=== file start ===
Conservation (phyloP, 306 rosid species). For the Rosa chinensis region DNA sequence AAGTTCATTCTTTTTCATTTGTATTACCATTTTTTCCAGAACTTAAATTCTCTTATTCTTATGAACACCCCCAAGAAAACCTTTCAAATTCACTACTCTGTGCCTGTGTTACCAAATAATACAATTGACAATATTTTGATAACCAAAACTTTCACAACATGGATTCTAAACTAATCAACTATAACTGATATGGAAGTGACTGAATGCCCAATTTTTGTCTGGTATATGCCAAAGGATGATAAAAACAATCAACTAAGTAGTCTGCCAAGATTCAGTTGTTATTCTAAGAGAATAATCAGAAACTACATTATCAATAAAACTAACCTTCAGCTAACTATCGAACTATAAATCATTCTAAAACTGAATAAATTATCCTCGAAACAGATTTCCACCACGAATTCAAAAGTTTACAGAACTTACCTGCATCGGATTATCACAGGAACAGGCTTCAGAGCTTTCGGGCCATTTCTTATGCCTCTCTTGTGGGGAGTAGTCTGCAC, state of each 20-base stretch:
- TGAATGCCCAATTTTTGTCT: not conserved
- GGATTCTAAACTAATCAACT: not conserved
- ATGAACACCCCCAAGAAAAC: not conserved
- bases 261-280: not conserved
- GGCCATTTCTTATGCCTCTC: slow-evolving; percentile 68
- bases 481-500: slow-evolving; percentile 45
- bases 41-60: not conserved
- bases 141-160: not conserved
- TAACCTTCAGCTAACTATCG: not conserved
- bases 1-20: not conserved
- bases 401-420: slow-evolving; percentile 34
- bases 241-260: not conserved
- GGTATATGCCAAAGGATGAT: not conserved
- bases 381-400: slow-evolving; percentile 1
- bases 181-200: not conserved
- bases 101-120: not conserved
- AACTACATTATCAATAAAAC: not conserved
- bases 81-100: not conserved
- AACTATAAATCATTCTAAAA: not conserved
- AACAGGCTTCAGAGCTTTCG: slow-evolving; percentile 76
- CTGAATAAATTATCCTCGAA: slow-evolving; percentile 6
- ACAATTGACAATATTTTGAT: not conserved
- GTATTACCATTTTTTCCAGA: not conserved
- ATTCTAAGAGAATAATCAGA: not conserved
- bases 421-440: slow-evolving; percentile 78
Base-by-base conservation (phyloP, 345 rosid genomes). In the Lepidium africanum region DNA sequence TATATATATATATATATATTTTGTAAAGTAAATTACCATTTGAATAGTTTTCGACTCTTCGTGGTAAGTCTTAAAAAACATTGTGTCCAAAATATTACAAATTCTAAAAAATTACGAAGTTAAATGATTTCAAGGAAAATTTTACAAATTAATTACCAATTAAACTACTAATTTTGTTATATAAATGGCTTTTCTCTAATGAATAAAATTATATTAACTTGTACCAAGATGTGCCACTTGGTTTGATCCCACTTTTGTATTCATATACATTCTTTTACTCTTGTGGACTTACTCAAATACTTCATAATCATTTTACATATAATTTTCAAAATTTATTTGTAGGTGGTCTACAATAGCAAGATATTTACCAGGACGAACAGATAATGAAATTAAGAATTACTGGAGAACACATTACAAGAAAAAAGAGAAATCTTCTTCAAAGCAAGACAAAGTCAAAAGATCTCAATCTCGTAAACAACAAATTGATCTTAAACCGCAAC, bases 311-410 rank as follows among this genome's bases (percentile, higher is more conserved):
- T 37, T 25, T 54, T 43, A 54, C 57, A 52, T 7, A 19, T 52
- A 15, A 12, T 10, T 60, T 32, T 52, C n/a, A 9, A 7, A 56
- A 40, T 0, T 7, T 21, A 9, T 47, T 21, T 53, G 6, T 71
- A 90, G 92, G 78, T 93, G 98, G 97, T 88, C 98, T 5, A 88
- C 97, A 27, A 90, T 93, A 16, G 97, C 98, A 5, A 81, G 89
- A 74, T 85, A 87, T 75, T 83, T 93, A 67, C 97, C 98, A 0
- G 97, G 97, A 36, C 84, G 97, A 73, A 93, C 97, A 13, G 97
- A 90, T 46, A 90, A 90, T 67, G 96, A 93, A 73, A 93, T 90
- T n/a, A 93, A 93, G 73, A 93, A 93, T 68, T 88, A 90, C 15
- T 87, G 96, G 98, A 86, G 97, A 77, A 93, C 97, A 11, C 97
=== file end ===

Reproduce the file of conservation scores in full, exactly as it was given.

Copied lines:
Conservation (phyloP, 306 rosid species). For the Rosa chinensis region DNA sequence AAGTTCATTCTTTTTCATTTGTATTACCATTTTTTCCAGAACTTAAATTCTCTTATTCTTATGAACACCCCCAAGAAAACCTTTCAAATTCACTACTCTGTGCCTGTGTTACCAAATAATACAATTGACAATATTTTGATAACCAAAACTTTCACAACATGGATTCTAAACTAATCAACTATAACTGATATGGAAGTGACTGAATGCCCAATTTTTGTCTGGTATATGCCAAAGGATGATAAAAACAATCAACTAAGTAGTCTGCCAAGATTCAGTTGTTATTCTAAGAGAATAATCAGAAACTACATTATCAATAAAACTAACCTTCAGCTAACTATCGAACTATAAATCATTCTAAAACTGAATAAATTATCCTCGAAACAGATTTCCACCACGAATTCAAAAGTTTACAGAACTTACCTGCATCGGATTATCACAGGAACAGGCTTCAGAGCTTTCGGGCCATTTCTTATGCCTCTCTTGTGGGGAGTAGTCTGCAC, state of each 20-base stretch:
- TGAATGCCCAATTTTTGTCT: not conserved
- GGATTCTAAACTAATCAACT: not conserved
- ATGAACACCCCCAAGAAAAC: not conserved
- bases 261-280: not conserved
- GGCCATTTCTTATGCCTCTC: slow-evolving; percentile 68
- bases 481-500: slow-evolving; percentile 45
- bases 41-60: not conserved
- bases 141-160: not conserved
- TAACCTTCAGCTAACTATCG: not conserved
- bases 1-20: not conserved
- bases 401-420: slow-evolving; percentile 34
- bases 241-260: not conserved
- GGTATATGCCAAAGGATGAT: not conserved
- bases 381-400: slow-evolving; percentile 1
- bases 181-200: not conserved
- bases 101-120: not conserved
- AACTACATTATCAATAAAAC: not conserved
- bases 81-100: not conserved
- AACTATAAATCATTCTAAAA: not conserved
- AACAGGCTTCAGAGCTTTCG: slow-evolving; percentile 76
- CTGAATAAATTATCCTCGAA: slow-evolving; percentile 6
- ACAATTGACAATATTTTGAT: not conserved
- GTATTACCATTTTTTCCAGA: not conserved
- ATTCTAAGAGAATAATCAGA: not conserved
- bases 421-440: slow-evolving; percentile 78
Base-by-base conservation (phyloP, 345 rosid genomes). In the Lepidium africanum region DNA sequence TATATATATATATATATATTTTGTAAAGTAAATTACCATTTGAATAGTTTTCGACTCTTCGTGGTAAGTCTTAAAAAACATTGTGTCCAAAATATTACAAATTCTAAAAAATTACGAAGTTAAATGATTTCAAGGAAAATTTTACAAATTAATTACCAATTAAACTACTAATTTTGTTATATAAATGGCTTTTCTCTAATGAATAAAATTATATTAACTTGTACCAAGATGTGCCACTTGGTTTGATCCCACTTTTGTATTCATATACATTCTTTTACTCTTGTGGACTTACTCAAATACTTCATAATCATTTTACATATAATTTTCAAAATTTATTTGTAGGTGGTCTACAATAGCAAGATATTTACCAGGACGAACAGATAATGAAATTAAGAATTACTGGAGAACACATTACAAGAAAAAAGAGAAATCTTCTTCAAAGCAAGACAAAGTCAAAAGATCTCAATCTCGTAAACAACAAATTGATCTTAAACCGCAAC, bases 311-410 rank as follows among this genome's bases (percentile, higher is more conserved):
- T 37, T 25, T 54, T 43, A 54, C 57, A 52, T 7, A 19, T 52
- A 15, A 12, T 10, T 60, T 32, T 52, C n/a, A 9, A 7, A 56
- A 40, T 0, T 7, T 21, A 9, T 47, T 21, T 53, G 6, T 71
- A 90, G 92, G 78, T 93, G 98, G 97, T 88, C 98, T 5, A 88
- C 97, A 27, A 90, T 93, A 16, G 97, C 98, A 5, A 81, G 89
- A 74, T 85, A 87, T 75, T 83, T 93, A 67, C 97, C 98, A 0
- G 97, G 97, A 36, C 84, G 97, A 73, A 93, C 97, A 13, G 97
- A 90, T 46, A 90, A 90, T 67, G 96, A 93, A 73, A 93, T 90
- T n/a, A 93, A 93, G 73, A 93, A 93, T 68, T 88, A 90, C 15
- T 87, G 96, G 98, A 86, G 97, A 77, A 93, C 97, A 11, C 97